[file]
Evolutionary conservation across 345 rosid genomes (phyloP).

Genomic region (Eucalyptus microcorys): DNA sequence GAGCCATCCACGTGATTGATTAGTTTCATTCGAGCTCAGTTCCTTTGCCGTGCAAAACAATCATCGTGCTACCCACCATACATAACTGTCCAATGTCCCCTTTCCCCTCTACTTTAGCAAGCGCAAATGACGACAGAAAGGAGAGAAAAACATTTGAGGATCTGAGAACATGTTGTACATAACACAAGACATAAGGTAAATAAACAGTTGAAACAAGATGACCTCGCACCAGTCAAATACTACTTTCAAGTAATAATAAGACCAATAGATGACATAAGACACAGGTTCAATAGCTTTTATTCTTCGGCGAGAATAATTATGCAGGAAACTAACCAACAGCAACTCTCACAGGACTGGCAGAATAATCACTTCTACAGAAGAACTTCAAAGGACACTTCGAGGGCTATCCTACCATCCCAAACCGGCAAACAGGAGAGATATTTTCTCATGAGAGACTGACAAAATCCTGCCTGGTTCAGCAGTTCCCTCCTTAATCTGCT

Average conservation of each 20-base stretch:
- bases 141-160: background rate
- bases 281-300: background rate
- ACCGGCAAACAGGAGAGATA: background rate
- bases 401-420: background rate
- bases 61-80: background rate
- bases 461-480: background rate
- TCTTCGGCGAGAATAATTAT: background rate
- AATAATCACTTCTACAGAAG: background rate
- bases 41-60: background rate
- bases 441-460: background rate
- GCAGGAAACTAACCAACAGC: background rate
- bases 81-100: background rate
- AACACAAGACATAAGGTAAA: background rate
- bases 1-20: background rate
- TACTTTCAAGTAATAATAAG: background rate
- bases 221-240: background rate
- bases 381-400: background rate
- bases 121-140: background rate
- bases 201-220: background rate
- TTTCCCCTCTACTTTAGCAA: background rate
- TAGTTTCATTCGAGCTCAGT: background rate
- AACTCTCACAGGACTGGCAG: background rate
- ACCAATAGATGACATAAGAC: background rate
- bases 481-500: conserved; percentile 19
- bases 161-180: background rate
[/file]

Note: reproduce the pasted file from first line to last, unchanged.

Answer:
Evolutionary conservation across 345 rosid genomes (phyloP).

Genomic region (Eucalyptus microcorys): DNA sequence GAGCCATCCACGTGATTGATTAGTTTCATTCGAGCTCAGTTCCTTTGCCGTGCAAAACAATCATCGTGCTACCCACCATACATAACTGTCCAATGTCCCCTTTCCCCTCTACTTTAGCAAGCGCAAATGACGACAGAAAGGAGAGAAAAACATTTGAGGATCTGAGAACATGTTGTACATAACACAAGACATAAGGTAAATAAACAGTTGAAACAAGATGACCTCGCACCAGTCAAATACTACTTTCAAGTAATAATAAGACCAATAGATGACATAAGACACAGGTTCAATAGCTTTTATTCTTCGGCGAGAATAATTATGCAGGAAACTAACCAACAGCAACTCTCACAGGACTGGCAGAATAATCACTTCTACAGAAGAACTTCAAAGGACACTTCGAGGGCTATCCTACCATCCCAAACCGGCAAACAGGAGAGATATTTTCTCATGAGAGACTGACAAAATCCTGCCTGGTTCAGCAGTTCCCTCCTTAATCTGCT

Average conservation of each 20-base stretch:
- bases 141-160: background rate
- bases 281-300: background rate
- ACCGGCAAACAGGAGAGATA: background rate
- bases 401-420: background rate
- bases 61-80: background rate
- bases 461-480: background rate
- TCTTCGGCGAGAATAATTAT: background rate
- AATAATCACTTCTACAGAAG: background rate
- bases 41-60: background rate
- bases 441-460: background rate
- GCAGGAAACTAACCAACAGC: background rate
- bases 81-100: background rate
- AACACAAGACATAAGGTAAA: background rate
- bases 1-20: background rate
- TACTTTCAAGTAATAATAAG: background rate
- bases 221-240: background rate
- bases 381-400: background rate
- bases 121-140: background rate
- bases 201-220: background rate
- TTTCCCCTCTACTTTAGCAA: background rate
- TAGTTTCATTCGAGCTCAGT: background rate
- AACTCTCACAGGACTGGCAG: background rate
- ACCAATAGATGACATAAGAC: background rate
- bases 481-500: conserved; percentile 19
- bases 161-180: background rate